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New Niagara Falls radar on the lookout for vessels entering danger zone

On the Niagara River, OPG and its cross-border counterpart the New York Power Authority (NYPA) have invested in a new radar system that keeps an eye out for vessels venturing into dangerous waters near Niagara Falls.

OPG and NYPA have installed a new public safety detection and alerting system on the Niagara River.
OPG and NYPA have installed a new public safety detection and alerting system on the Niagara River.

Developed by Niagara Falls-based Accipiter Radar, the new public safety detection and alerting system has been in use since November 2018 at the International Niagara Control Works (INCW), a 472-metre-long structure in the middle of the Niagara River that diverts water for power generation and the Falls.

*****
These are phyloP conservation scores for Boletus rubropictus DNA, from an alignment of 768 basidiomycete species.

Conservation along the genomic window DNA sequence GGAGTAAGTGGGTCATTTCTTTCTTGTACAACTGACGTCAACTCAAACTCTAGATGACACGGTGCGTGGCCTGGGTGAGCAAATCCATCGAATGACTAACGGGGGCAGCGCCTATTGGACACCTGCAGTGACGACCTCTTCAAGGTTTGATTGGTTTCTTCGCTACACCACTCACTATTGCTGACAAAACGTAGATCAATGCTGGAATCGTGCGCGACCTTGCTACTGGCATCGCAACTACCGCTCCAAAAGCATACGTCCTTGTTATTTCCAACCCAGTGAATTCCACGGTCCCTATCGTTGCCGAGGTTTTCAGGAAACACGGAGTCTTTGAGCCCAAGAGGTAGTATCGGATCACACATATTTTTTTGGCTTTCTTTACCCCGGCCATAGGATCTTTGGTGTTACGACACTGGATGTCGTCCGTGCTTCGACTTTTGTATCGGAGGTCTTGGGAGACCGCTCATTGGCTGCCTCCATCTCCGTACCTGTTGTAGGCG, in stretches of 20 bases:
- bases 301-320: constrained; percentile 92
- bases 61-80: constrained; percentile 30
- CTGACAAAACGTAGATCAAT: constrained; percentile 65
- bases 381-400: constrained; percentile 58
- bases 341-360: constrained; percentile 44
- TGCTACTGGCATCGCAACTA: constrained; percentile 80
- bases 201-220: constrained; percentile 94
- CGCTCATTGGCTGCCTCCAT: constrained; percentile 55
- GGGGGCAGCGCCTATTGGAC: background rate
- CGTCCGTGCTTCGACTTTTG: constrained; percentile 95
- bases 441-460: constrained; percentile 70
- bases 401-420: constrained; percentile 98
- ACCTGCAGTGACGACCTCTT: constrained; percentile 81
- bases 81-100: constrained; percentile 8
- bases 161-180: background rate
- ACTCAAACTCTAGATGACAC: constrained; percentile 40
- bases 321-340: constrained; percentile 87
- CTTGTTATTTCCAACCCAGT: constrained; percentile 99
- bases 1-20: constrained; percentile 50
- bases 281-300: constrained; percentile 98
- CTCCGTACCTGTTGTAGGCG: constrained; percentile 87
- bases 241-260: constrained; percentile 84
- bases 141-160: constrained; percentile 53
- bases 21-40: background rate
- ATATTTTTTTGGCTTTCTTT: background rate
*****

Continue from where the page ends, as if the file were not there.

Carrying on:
Using a steerable high-powered acoustic device equipped with a search light and a high resolution camera, operators at the INCW are now monitoring the river day and night for vessels that inadvertently or deliberately approach restricted or risky areas. Vessels in imminent danger will be confronted with an audible alert to turn back.

The radar is currently tracking watercraft on the Chippawa-Grass Island Pool between the INCW and the North Grand Island Bridge as well as between the INCW and the Horseshoe Falls.

The OPG-operated INCW diverts huge amounts of water on the Niagara River, dispatching it between OPG’s Sir Adam Beck generating stations and NYPA’s Robert Moses Niagara station in accordance with the 1950 Niagara Treaty. As part of this accord, the 18-gate dam also ensures enough water is diverted to Niagara Falls during tourist season.

While this new tool will help ensure the public’s safety, boaters are held responsible for their own navigation safety and must obey all warning signs and buoys, Martelli said.